6. Conclusions

As educational technology becomes ubiquitous, understanding children’s interactions with technology is critical to informing practice, design, and research efforts. These results indicate that attribute modification patterns were present as children interacted with the mathematics virtual manipulative touchscreen tablet apps. Reactive attribute modification was common. When children proactively modified attributes, they sought a mixture of equilibrium and disequilibrium. However, children often did not perceive opportunities for proactive attribute modification. The results imply that designers, teachers, and researchers who are involved with educational technology should recognize that attributes and attribute modification are integral to technology-mediated activity. While it is important to apply research-based design principles to technology development, the teacher’s role in facilitating student learning remains paramount. Designers may primarily focus on artifact attributes while teachers may primarily focus on subject attributes, but during technology-mediated activity, the two relate to one another as part of learning mathematics. Therefore, designers, researchers, and teachers should account for both sets of attributes, as well as attribute modification, when considering educational technology. In order to make progress in this critical area of education, research, design, and implementation of educational technology should continue to move forward in ways that are accessible and applicable to stakeholders across the spectrum.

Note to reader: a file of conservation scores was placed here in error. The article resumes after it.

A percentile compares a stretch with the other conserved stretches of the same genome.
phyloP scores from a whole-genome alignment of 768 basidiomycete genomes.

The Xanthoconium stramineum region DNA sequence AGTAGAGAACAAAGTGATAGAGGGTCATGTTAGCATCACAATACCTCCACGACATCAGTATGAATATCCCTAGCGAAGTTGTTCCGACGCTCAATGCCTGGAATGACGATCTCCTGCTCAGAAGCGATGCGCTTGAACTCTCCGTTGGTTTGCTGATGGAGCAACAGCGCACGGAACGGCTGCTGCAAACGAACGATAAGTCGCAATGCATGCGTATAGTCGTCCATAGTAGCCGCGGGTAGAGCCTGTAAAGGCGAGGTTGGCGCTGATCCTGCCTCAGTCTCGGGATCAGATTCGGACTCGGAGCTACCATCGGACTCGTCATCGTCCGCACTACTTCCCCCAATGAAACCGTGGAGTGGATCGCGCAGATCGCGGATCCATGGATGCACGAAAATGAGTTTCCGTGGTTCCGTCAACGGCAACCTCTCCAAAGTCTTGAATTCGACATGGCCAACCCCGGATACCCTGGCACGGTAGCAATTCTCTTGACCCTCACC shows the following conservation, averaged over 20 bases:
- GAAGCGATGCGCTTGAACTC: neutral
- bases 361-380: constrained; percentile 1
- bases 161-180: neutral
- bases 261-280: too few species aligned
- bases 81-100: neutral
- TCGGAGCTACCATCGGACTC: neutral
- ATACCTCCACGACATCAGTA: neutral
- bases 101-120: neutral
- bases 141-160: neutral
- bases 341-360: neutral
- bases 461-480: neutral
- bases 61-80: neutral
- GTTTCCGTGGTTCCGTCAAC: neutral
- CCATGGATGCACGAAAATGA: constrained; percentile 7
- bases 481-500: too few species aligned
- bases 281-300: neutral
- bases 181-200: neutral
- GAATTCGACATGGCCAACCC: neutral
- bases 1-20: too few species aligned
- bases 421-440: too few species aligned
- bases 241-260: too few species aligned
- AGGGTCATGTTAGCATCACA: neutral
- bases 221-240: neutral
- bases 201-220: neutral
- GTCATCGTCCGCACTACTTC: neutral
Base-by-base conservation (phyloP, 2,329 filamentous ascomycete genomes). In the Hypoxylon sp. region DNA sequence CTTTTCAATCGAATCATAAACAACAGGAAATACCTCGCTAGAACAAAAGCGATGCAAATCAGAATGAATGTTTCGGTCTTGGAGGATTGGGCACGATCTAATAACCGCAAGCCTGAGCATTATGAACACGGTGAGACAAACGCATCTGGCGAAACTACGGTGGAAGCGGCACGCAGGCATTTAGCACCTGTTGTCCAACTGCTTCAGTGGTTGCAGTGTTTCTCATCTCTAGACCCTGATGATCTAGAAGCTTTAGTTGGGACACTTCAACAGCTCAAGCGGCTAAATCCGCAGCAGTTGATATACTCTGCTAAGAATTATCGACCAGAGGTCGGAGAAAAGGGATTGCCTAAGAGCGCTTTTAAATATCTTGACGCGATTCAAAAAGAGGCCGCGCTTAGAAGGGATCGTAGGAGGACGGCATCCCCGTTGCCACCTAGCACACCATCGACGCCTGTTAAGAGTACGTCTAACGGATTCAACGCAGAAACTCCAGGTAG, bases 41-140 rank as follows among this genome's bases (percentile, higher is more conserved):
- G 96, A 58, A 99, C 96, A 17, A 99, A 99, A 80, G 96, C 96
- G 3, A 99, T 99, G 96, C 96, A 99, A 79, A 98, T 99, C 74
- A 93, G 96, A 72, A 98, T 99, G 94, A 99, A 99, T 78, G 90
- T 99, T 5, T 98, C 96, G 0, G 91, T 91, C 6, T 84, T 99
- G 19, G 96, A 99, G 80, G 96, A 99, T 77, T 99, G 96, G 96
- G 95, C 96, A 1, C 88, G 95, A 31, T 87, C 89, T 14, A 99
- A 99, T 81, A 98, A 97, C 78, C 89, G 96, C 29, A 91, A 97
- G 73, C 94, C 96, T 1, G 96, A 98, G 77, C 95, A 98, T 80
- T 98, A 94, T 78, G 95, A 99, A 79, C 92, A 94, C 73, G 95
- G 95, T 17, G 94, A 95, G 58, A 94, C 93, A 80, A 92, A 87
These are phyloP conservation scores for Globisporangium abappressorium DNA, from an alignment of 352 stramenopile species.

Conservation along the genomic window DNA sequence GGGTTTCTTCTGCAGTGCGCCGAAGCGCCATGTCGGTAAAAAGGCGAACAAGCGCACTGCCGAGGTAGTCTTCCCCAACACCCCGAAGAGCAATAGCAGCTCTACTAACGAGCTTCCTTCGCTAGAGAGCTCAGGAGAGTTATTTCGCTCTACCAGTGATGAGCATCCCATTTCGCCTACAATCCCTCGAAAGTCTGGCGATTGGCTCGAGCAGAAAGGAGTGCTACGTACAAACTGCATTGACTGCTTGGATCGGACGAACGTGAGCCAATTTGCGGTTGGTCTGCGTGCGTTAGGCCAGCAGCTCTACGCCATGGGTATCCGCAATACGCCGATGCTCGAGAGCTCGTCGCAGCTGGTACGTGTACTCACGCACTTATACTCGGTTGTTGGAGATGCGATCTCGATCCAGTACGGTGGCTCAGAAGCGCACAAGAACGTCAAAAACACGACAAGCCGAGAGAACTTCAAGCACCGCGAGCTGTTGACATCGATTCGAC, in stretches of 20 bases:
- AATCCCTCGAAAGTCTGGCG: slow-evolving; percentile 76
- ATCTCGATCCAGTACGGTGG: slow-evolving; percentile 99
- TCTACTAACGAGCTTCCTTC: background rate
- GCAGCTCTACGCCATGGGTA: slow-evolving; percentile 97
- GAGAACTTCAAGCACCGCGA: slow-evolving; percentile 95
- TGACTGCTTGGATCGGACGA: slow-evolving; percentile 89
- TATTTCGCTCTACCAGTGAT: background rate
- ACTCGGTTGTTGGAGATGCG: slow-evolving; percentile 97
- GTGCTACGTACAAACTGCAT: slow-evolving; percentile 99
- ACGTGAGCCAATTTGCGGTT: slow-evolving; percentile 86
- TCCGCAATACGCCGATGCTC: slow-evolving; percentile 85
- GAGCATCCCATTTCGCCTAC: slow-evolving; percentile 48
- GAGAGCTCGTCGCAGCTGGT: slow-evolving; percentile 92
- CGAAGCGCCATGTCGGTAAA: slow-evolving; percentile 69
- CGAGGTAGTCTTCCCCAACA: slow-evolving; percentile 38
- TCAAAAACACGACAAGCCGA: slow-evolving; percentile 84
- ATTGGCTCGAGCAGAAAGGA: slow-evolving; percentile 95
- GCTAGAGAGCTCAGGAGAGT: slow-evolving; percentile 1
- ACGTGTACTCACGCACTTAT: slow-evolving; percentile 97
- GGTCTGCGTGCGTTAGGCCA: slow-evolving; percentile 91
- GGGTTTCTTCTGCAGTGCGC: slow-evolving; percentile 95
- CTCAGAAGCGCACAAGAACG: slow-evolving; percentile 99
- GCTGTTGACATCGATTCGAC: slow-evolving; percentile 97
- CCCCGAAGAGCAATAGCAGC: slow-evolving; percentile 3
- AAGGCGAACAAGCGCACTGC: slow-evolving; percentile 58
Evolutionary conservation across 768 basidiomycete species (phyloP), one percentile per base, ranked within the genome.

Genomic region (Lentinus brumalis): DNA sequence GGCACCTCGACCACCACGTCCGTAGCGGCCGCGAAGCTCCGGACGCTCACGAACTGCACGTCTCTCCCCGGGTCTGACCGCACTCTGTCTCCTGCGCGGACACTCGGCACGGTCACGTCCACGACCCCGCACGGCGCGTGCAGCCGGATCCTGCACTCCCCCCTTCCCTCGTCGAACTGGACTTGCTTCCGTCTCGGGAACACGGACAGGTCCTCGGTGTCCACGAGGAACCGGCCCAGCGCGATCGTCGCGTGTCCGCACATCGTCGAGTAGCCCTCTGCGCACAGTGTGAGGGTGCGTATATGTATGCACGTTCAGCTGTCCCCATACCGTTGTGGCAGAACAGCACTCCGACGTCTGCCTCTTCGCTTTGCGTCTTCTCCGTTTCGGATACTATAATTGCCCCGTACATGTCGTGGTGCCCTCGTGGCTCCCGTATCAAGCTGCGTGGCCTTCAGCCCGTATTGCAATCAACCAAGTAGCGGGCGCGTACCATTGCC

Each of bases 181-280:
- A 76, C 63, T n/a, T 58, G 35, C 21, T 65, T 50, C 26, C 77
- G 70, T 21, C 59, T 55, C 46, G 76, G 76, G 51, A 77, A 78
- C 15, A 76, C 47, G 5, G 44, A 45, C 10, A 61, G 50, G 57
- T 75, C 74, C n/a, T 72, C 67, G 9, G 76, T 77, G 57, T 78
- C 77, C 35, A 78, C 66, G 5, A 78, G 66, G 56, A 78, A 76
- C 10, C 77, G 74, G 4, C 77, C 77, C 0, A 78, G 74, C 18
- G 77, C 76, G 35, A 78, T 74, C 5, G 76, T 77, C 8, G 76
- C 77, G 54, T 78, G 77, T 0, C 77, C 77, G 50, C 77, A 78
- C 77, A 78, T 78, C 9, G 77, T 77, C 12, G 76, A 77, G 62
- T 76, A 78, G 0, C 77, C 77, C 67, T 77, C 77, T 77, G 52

Acknowledgments

There is no research or publication funding to disclose.

Author Contributions

As indicated in the manuscript, the lead author, Stephen I. Tucker, conceived of and conducted the initial study and led the study reported in this manuscript. The second author, Teri N. Johnson, assisted in the focused analysis and writing that formed this manuscript.

Conflicts of Interest

The authors declare no conflict of interest.

References

  1. National Governors Association Center for Best Practices; Council of Chief State School Officers. Common Core State Standards for Mathematics; National Governors Association Center for Best Practices; Council of Chief State School Officers: Washington, DC, USA, 2010. [Google Scholar]
  2. National Council of Teachers of Mathematics (NCTM). Principles to Actions: Ensuring Mathematical Success for All; NCTM: Reston, VA, USA, 2014. [Google Scholar]